Today is Memorial Day here in the United States.
It's a day we honor those, like my Grandpa, who have made the great sacrifice. They sacrifice themselves for us. It means no longer our life is just now our own.
Recently I read a story about a boy named Andrew from Austria. He spoke about when the Germans invaded. In the town where Andrew lived the man and boys organized and destroyed a power plant that the Germans relied on to continue their war effort, but they did not anticipate the swift and severe retribution of the Nazi invaders.
The next morning before the sun was even up trucks stormed through the town. Soon the sound of marching soldiers was heard in the streets. They ordered the men and boys of the town 12 years old or older into the town square. Young Andrew found himself standing in line with the other man and boys still trying to wipe the sleep from his eyes. The commanding officer rebuked them and told them that they were fools that they could think they could stand up against the night of the German army. He told them that they were nothing and their minuscule efforts would not slow down the German war effort. But rather, it would hurt them because a price was going to be paid for their rebellion. He then said every 20th man in line would be shot. As each 20th man was home from the line in March the way Andrew look down the line and start accounting with her he realized that he stood in a 20th position. He trembled with fear as the soldiers moved closer and closer to him and he could hear the shots as they started to ring out at the edge of town where the men were being taken. As the Germans continue to move down the line Andrew could see the others counting, and their eyes turning to him with the look of pity and concern. Andrew felt himself wanting to run, but too frighten to move, he knew even if he tried to run the soldiers on the trucks with the mounted machine guns would cut him down before he could get 10 yards.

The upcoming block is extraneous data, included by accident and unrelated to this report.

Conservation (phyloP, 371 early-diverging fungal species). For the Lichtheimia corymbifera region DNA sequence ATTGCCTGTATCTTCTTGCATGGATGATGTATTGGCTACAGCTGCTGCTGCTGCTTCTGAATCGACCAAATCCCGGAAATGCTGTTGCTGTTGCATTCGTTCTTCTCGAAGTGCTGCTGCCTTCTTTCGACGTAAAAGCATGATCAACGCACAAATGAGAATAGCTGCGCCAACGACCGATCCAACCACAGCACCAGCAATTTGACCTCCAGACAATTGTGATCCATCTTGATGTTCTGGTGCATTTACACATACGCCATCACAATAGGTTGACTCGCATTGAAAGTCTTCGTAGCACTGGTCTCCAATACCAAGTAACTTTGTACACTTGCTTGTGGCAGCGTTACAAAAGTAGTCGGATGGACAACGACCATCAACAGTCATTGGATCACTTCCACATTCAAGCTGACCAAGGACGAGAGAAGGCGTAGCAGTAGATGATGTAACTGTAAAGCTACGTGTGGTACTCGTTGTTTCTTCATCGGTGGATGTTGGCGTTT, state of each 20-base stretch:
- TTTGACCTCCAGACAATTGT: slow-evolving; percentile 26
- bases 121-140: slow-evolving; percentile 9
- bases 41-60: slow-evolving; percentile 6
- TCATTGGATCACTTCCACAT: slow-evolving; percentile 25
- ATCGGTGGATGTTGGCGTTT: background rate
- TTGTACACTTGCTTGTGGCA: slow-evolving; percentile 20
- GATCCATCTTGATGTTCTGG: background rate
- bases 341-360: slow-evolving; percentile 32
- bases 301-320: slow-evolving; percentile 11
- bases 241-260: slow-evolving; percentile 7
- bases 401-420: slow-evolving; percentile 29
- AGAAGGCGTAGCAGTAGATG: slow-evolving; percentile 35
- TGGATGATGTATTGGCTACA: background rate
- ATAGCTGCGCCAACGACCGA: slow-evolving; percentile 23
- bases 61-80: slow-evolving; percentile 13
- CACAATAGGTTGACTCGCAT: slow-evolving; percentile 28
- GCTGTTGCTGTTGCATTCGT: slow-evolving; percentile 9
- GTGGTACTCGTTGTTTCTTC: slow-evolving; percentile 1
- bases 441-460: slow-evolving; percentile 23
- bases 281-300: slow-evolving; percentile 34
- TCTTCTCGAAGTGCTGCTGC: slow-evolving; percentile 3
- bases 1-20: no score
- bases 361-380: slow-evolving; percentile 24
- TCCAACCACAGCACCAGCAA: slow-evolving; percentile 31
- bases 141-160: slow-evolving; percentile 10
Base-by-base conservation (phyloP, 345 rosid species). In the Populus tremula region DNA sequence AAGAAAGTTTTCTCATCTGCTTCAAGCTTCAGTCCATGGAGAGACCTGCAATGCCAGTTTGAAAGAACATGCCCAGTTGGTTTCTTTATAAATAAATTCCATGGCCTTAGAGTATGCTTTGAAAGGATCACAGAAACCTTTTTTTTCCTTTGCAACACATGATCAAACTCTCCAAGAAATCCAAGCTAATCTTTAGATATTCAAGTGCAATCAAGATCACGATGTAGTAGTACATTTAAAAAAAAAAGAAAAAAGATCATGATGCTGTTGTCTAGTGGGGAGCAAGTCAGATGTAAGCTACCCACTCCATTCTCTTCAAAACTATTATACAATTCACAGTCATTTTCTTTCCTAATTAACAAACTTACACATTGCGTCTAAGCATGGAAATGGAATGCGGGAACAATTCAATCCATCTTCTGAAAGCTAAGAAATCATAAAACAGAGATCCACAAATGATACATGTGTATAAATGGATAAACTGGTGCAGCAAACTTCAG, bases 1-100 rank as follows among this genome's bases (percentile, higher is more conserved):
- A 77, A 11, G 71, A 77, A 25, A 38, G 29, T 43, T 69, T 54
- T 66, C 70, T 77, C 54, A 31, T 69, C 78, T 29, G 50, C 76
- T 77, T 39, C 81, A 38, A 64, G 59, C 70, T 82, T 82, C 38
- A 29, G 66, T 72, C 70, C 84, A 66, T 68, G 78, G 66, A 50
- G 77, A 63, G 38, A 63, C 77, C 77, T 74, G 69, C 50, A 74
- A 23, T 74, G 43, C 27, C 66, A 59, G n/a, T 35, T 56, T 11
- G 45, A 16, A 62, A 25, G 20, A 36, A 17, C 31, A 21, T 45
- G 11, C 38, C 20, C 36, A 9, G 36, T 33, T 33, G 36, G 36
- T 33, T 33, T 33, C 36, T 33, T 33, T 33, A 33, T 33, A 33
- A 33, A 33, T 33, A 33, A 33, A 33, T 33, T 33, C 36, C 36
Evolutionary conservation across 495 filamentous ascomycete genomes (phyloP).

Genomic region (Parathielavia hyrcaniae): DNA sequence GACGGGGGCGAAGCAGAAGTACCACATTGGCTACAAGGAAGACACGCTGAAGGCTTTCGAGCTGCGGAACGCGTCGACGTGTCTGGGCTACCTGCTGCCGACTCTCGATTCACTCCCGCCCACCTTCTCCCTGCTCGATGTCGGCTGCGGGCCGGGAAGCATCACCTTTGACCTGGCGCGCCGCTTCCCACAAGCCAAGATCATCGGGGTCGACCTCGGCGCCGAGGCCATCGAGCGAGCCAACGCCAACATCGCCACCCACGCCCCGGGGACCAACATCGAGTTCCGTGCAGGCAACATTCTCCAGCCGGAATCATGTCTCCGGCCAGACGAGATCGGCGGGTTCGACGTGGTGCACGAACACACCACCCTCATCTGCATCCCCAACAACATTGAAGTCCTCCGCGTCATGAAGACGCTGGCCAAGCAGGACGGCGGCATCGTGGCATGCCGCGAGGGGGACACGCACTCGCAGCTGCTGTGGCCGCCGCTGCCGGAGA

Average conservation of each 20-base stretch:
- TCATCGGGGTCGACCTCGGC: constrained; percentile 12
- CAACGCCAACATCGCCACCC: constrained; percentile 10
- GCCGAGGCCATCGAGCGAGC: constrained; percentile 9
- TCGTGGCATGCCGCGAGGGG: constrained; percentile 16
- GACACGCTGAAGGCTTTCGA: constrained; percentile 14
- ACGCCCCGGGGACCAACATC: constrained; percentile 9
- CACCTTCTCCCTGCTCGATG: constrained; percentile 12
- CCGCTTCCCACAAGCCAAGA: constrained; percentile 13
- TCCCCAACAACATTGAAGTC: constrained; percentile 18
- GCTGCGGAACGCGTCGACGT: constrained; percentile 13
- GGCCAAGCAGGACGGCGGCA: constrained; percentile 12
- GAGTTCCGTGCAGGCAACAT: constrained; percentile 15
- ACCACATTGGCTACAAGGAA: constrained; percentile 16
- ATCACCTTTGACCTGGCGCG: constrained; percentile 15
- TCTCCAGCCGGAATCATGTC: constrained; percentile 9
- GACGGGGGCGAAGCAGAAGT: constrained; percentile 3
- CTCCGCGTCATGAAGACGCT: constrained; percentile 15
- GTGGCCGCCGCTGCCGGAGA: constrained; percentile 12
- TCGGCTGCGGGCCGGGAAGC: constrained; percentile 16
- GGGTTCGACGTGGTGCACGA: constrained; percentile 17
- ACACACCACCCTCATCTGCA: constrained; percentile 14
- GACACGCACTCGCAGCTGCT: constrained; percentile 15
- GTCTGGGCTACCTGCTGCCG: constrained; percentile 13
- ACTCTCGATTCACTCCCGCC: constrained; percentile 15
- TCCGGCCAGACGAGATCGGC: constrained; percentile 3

But then the instant that the last man was pulled before the line The Germans turned their eyes away and Andrew felt a hand on his shoulder the hand tightened quickly and before he knew what happened. Andrew was jerked forcibly from one spot over and an old man who had been standing next to him moved swiftly in and switched positions. Andrew looked up at the silver haired man and in the terrifying moment the man smiled tenderly with reassurance he would be ok. Just before he was taken from the line and led away the old man spoke quietly to Andrew “your life is no longer just your own, live it for both of us”
Andrew watched silently as he watched the old man disappear from view towards the edge of the village. His heart jumped as the sounds of gunshots rang through the air. Shots that Andrew knew were meant for him and should’ve been his own. In that instant tears started flowing down his cheeks. He determined He would indeed live his life for both of them from that day he wanted to live so the unknown of man would have felt a sacrifice was well repaid. We all could’ve been that 20th man but instead
We all could’ve been that 20th young man, but instead someone from the United States Armed forces took your spot. So now your life, my life is not our own. We must all live for all of them. But are we? That is the question to as yourselves if we are to honor them. Have we made their ultimate sacrifice worth it by how we’ve used this precious life. The one they made the ultimate sacrifice for.
If you want to honor our fallen heroes it is not necessarily just prayer that will help, nor through planting a flag or flower. It is by taking a good look in the mirror. Are we living up to our end of the bargain? Are we living our best life? Are we living fully and not just for us now, but also for them? Because our life is no longer our own.
If you know someone who died in active military service please list their name below in the comments. Let's remind ourselves who’s life we are also living for.